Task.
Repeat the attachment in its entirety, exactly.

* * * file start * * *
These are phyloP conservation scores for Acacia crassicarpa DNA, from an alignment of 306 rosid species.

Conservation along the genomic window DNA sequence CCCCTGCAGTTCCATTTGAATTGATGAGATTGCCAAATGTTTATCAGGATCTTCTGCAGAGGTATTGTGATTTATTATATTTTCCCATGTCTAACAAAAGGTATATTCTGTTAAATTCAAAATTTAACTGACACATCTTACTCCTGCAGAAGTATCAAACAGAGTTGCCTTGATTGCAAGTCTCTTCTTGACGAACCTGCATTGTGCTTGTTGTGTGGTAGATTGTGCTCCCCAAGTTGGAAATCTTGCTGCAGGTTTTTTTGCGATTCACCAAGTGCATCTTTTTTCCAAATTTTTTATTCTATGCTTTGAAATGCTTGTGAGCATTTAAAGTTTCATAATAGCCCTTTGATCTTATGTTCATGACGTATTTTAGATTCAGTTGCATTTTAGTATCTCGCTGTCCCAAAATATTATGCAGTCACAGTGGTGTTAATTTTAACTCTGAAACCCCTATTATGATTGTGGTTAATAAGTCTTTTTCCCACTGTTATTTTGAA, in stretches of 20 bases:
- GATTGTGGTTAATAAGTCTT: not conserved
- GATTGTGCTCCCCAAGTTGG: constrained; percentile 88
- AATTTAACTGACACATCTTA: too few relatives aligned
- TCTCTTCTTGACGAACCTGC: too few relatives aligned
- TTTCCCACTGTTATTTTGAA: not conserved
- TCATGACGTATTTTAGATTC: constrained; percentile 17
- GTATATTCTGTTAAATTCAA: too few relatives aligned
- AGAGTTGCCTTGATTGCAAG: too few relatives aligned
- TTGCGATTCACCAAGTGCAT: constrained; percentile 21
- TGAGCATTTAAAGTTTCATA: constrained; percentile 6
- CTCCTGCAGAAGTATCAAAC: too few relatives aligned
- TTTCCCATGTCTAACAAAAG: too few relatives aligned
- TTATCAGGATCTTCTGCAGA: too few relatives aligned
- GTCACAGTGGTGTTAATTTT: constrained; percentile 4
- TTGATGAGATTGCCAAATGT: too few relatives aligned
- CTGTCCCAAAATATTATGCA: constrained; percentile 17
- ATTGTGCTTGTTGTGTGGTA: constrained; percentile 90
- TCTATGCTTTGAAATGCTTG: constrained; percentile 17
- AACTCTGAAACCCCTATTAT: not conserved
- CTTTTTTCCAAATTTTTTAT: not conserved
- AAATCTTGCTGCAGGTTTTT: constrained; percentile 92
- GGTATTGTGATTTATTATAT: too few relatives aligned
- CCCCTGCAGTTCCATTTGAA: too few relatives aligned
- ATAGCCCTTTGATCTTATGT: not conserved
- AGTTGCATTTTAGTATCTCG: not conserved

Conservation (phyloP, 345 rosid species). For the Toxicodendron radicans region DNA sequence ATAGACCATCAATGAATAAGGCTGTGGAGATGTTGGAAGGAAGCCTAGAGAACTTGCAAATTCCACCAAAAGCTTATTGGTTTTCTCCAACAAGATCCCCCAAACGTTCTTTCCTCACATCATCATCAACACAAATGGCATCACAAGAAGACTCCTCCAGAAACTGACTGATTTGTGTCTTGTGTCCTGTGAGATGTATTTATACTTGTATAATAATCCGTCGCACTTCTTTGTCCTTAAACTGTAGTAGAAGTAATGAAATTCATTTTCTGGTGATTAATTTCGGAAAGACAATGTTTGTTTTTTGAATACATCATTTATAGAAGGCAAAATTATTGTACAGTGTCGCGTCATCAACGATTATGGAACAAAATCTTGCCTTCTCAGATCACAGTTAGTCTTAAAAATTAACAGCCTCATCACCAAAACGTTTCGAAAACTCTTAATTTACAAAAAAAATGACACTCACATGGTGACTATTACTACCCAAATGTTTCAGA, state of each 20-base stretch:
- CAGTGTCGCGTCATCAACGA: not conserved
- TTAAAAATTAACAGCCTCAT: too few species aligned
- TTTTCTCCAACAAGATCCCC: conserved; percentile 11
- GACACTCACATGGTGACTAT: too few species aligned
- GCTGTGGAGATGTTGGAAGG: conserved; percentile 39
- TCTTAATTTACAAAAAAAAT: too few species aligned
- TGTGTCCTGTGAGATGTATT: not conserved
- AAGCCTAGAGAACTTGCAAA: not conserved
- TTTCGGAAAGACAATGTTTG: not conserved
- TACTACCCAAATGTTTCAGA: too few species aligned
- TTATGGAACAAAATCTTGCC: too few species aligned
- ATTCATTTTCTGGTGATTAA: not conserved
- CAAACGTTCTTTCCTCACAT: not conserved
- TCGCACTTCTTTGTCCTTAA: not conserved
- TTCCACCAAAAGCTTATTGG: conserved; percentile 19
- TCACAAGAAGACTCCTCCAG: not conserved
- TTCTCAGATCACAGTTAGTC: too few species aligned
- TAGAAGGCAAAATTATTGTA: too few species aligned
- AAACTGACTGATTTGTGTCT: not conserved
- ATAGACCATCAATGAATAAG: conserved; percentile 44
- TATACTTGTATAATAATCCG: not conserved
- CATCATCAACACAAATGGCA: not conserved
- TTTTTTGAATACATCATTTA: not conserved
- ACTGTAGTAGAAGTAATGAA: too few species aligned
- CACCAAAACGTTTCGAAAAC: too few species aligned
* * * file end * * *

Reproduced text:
These are phyloP conservation scores for Acacia crassicarpa DNA, from an alignment of 306 rosid species.

Conservation along the genomic window DNA sequence CCCCTGCAGTTCCATTTGAATTGATGAGATTGCCAAATGTTTATCAGGATCTTCTGCAGAGGTATTGTGATTTATTATATTTTCCCATGTCTAACAAAAGGTATATTCTGTTAAATTCAAAATTTAACTGACACATCTTACTCCTGCAGAAGTATCAAACAGAGTTGCCTTGATTGCAAGTCTCTTCTTGACGAACCTGCATTGTGCTTGTTGTGTGGTAGATTGTGCTCCCCAAGTTGGAAATCTTGCTGCAGGTTTTTTTGCGATTCACCAAGTGCATCTTTTTTCCAAATTTTTTATTCTATGCTTTGAAATGCTTGTGAGCATTTAAAGTTTCATAATAGCCCTTTGATCTTATGTTCATGACGTATTTTAGATTCAGTTGCATTTTAGTATCTCGCTGTCCCAAAATATTATGCAGTCACAGTGGTGTTAATTTTAACTCTGAAACCCCTATTATGATTGTGGTTAATAAGTCTTTTTCCCACTGTTATTTTGAA, in stretches of 20 bases:
- GATTGTGGTTAATAAGTCTT: not conserved
- GATTGTGCTCCCCAAGTTGG: constrained; percentile 88
- AATTTAACTGACACATCTTA: too few relatives aligned
- TCTCTTCTTGACGAACCTGC: too few relatives aligned
- TTTCCCACTGTTATTTTGAA: not conserved
- TCATGACGTATTTTAGATTC: constrained; percentile 17
- GTATATTCTGTTAAATTCAA: too few relatives aligned
- AGAGTTGCCTTGATTGCAAG: too few relatives aligned
- TTGCGATTCACCAAGTGCAT: constrained; percentile 21
- TGAGCATTTAAAGTTTCATA: constrained; percentile 6
- CTCCTGCAGAAGTATCAAAC: too few relatives aligned
- TTTCCCATGTCTAACAAAAG: too few relatives aligned
- TTATCAGGATCTTCTGCAGA: too few relatives aligned
- GTCACAGTGGTGTTAATTTT: constrained; percentile 4
- TTGATGAGATTGCCAAATGT: too few relatives aligned
- CTGTCCCAAAATATTATGCA: constrained; percentile 17
- ATTGTGCTTGTTGTGTGGTA: constrained; percentile 90
- TCTATGCTTTGAAATGCTTG: constrained; percentile 17
- AACTCTGAAACCCCTATTAT: not conserved
- CTTTTTTCCAAATTTTTTAT: not conserved
- AAATCTTGCTGCAGGTTTTT: constrained; percentile 92
- GGTATTGTGATTTATTATAT: too few relatives aligned
- CCCCTGCAGTTCCATTTGAA: too few relatives aligned
- ATAGCCCTTTGATCTTATGT: not conserved
- AGTTGCATTTTAGTATCTCG: not conserved

Conservation (phyloP, 345 rosid species). For the Toxicodendron radicans region DNA sequence ATAGACCATCAATGAATAAGGCTGTGGAGATGTTGGAAGGAAGCCTAGAGAACTTGCAAATTCCACCAAAAGCTTATTGGTTTTCTCCAACAAGATCCCCCAAACGTTCTTTCCTCACATCATCATCAACACAAATGGCATCACAAGAAGACTCCTCCAGAAACTGACTGATTTGTGTCTTGTGTCCTGTGAGATGTATTTATACTTGTATAATAATCCGTCGCACTTCTTTGTCCTTAAACTGTAGTAGAAGTAATGAAATTCATTTTCTGGTGATTAATTTCGGAAAGACAATGTTTGTTTTTTGAATACATCATTTATAGAAGGCAAAATTATTGTACAGTGTCGCGTCATCAACGATTATGGAACAAAATCTTGCCTTCTCAGATCACAGTTAGTCTTAAAAATTAACAGCCTCATCACCAAAACGTTTCGAAAACTCTTAATTTACAAAAAAAATGACACTCACATGGTGACTATTACTACCCAAATGTTTCAGA, state of each 20-base stretch:
- CAGTGTCGCGTCATCAACGA: not conserved
- TTAAAAATTAACAGCCTCAT: too few species aligned
- TTTTCTCCAACAAGATCCCC: conserved; percentile 11
- GACACTCACATGGTGACTAT: too few species aligned
- GCTGTGGAGATGTTGGAAGG: conserved; percentile 39
- TCTTAATTTACAAAAAAAAT: too few species aligned
- TGTGTCCTGTGAGATGTATT: not conserved
- AAGCCTAGAGAACTTGCAAA: not conserved
- TTTCGGAAAGACAATGTTTG: not conserved
- TACTACCCAAATGTTTCAGA: too few species aligned
- TTATGGAACAAAATCTTGCC: too few species aligned
- ATTCATTTTCTGGTGATTAA: not conserved
- CAAACGTTCTTTCCTCACAT: not conserved
- TCGCACTTCTTTGTCCTTAA: not conserved
- TTCCACCAAAAGCTTATTGG: conserved; percentile 19
- TCACAAGAAGACTCCTCCAG: not conserved
- TTCTCAGATCACAGTTAGTC: too few species aligned
- TAGAAGGCAAAATTATTGTA: too few species aligned
- AAACTGACTGATTTGTGTCT: not conserved
- ATAGACCATCAATGAATAAG: conserved; percentile 44
- TATACTTGTATAATAATCCG: not conserved
- CATCATCAACACAAATGGCA: not conserved
- TTTTTTGAATACATCATTTA: not conserved
- ACTGTAGTAGAAGTAATGAA: too few species aligned
- CACCAAAACGTTTCGAAAAC: too few species aligned